Mountains, mental health, and breaking barriers

Krissy Harclerode is a literal and figurative mountain climber who has scaled mountains across the globe and fought to overcome invisible blocks like anxiety, depression, and addiction. Over the years, Krissy has worked relentlessly to form her community around growth through vulnerability, thriving in the unknown, and breaking down barriers to make the outdoors an inclusive space for everyone who wants to be there.

At TrovaTrip, our Hosts have the freedom to use our platform to amplify their voice and further drive their mission. We picked Krissy’s brain on what it means to host trips with the mission of fostering inclusivity, embracing mental health and of course, getting the f*ck outside.

What would you like the Trova community to know about you?

I’m a Reno-Tahoe based mountain athlete, adventrepreneur, photographer, writer, and coach. I find my purpose in helping other people prepare mentally and physically for their own adventures (big or small) via nutrition, training, and mindset coaching.

I’m a literal and figurative mountain climber, meaning I climb actual mountains made of rock, dirt, snow, and ice. And also invisible ones like anxiety, addiction, depression, and alcoholism. I believe in using mountain, trail, and wilderness therapy to heal the soul and doing things that mentally and physically suck… often, and alone!! I believe that type-2 fun (meaning an experience that’s miserable while it’s happening, but fun in retrospect) is a form of personal development.

I find that I not only thrive but flourish under the pressure of extreme and uncomfortable conditions and situations. This causes me to pursue adventures and endeavors that challenge me on absolutely every level imaginable and is my drive for encouraging others to do the same.

Photo by Ben Harclerode

How did you find out about TrovaTrip?

Ben and I were on a road trip in Iceland in April of 2019 and I was scrolling through Instagram when I saw two of my favorite photographers, Brayden Hall and Ryan Restaka, post about hosting a photography workshop in Costa Rica that August. I wanted to build up my photography skills so I signed us up, excited to take a couple photography workshops but wasn’t sure what else to expect.

What was your experience like as a traveler on Brayden and Ryan’s trip to Costa Rica?

I went into it assuming we’d see Brayden and Ryan every now and then for the workshops and that we’d be mostly on our own during the trip, apart from bus rides. Incorrect! Instead, everyone was hanging out the entire time, like a family.

I couldn’t believe how quickly I started bonding with people – from the first bus ride to the hotel. It’s crazy, you’re mixed with a group of strangers with such different backgrounds, people you might not be friends with otherwise. Yet you develop these bonds and friendships so quickly. You connect through sharing these little moments that can only happen in smaller groups like silly inside jokes, secrets, bonding over past experiences, etc.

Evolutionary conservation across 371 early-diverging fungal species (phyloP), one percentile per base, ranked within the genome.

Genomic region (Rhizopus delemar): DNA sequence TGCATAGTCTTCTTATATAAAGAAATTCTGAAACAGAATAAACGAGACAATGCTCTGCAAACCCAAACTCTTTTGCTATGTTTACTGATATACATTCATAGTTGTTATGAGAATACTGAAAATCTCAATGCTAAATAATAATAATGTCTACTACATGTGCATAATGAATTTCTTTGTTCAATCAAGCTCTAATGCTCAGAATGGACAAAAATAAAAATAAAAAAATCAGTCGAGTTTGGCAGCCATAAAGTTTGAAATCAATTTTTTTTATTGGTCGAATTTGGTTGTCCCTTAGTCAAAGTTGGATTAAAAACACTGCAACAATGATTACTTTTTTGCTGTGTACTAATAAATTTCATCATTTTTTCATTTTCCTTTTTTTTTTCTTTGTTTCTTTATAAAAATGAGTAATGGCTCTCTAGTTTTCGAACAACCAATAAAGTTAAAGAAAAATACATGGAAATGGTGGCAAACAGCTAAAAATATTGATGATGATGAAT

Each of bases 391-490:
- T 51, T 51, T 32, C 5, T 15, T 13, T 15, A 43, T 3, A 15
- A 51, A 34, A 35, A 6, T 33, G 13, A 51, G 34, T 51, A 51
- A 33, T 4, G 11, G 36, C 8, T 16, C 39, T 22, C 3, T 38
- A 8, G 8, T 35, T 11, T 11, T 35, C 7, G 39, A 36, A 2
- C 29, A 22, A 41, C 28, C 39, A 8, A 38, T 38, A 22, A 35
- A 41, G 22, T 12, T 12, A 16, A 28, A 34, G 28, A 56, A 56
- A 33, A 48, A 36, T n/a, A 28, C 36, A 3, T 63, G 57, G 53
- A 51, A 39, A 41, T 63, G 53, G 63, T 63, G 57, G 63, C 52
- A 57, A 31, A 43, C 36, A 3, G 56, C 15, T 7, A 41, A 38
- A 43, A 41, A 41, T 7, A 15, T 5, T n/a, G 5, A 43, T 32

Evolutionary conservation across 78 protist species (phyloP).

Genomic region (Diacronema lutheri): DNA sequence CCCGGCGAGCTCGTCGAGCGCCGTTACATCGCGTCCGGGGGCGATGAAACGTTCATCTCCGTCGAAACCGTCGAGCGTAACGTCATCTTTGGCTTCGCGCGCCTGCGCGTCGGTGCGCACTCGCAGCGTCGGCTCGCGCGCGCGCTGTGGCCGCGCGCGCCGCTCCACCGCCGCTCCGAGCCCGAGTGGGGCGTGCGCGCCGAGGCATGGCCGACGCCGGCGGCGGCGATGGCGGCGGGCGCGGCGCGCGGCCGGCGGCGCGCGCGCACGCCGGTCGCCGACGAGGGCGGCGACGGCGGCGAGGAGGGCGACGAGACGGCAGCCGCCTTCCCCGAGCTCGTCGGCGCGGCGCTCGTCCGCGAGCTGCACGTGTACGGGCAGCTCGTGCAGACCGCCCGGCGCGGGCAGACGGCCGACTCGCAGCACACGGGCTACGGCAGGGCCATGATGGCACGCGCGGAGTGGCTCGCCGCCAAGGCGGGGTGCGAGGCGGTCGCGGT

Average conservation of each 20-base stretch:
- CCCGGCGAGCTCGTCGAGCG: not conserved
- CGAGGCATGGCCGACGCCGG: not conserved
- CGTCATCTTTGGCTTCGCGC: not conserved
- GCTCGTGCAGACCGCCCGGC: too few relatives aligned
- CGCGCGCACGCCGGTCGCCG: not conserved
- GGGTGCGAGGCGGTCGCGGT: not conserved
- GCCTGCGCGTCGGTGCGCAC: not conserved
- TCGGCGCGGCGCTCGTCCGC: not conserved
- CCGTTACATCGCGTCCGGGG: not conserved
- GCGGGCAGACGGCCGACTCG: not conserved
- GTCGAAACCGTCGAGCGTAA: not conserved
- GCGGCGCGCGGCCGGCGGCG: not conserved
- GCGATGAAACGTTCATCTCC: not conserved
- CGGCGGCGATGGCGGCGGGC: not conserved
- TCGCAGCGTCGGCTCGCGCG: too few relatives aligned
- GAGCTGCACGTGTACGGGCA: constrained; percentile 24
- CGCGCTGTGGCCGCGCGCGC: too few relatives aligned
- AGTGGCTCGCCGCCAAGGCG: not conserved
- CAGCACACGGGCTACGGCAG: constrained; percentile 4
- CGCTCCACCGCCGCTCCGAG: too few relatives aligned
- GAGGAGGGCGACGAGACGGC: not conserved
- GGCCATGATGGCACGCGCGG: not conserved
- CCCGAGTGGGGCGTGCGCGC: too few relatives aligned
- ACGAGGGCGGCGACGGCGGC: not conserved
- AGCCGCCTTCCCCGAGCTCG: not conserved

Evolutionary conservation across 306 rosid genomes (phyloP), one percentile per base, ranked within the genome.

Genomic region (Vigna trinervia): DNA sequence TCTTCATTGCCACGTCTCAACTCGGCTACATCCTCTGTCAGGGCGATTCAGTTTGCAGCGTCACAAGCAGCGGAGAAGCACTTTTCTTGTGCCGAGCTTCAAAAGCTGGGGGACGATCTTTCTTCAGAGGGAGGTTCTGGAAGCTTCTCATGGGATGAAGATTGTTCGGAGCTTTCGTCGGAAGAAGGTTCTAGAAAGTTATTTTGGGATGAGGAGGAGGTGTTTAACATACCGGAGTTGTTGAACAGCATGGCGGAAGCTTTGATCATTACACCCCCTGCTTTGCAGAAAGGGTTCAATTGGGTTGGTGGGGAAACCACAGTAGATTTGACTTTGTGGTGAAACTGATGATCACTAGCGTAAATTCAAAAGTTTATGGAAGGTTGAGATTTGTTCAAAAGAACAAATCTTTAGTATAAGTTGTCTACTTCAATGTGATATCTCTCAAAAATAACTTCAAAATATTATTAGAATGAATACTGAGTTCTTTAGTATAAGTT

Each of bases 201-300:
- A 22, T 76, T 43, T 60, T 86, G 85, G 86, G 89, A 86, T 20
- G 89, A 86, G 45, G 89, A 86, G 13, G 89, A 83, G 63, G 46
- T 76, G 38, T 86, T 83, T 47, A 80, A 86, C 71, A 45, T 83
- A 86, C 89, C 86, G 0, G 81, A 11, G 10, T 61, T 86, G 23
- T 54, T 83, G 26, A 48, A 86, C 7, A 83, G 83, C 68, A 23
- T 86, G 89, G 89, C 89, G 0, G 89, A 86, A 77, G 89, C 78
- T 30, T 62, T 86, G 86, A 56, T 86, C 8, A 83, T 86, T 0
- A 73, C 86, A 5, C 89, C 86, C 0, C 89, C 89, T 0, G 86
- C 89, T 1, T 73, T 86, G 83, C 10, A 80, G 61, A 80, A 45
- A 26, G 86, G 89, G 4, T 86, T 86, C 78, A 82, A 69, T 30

This trip was also really special because it was the first time leaving the country for some of the travelers. This was obviously a big moment for them and was really meaningful to everyone else who got to share that experience with them. By the time the trip was over, people were in tears.

Fast forward a couple of years (time flies!) and now you’re a Host. Can you share how hosting with Trova has impacted your connections with your audience?

I’ve made some incredibly close friends. There are people from my trips who I talk to almost every single day, others weekly via text, Instagram, or WhatsApp.

Getting into hosting, I was concerned I wouldn’t get the same bonding experience that travelers share with the other travelers. But honestly, being a Host isn’t all that much different. You still walk away with amazing friendships. I often found myself bouncing around and spending intimate time with each traveler. I particularly felt this in Zion – we all left with new friends and made plans to go on future trips together.

Would you say hosting has allowed you to generate new and stable income?

Totally!!! Hosting gives me an additional source of revenue to pursue opportunities that I otherwise wouldn’t have the funds to pursue; like Ben and I becoming wilderness first responders and now pursuing a few guiding certifications. NOLS and AMGA courses are far from cheap, so I am very thankful for my Trova income that funds them.

Ben and I have unfortunately found ourselves in a few backcountry emergencies over the years where we were not exactly qualified to assist with at the time(s). We’ve decided to put income from hosting towards things that will help us be better outdoors people and make everyone feel safer on trips.

Has partnering with Trova helped you grow your brand?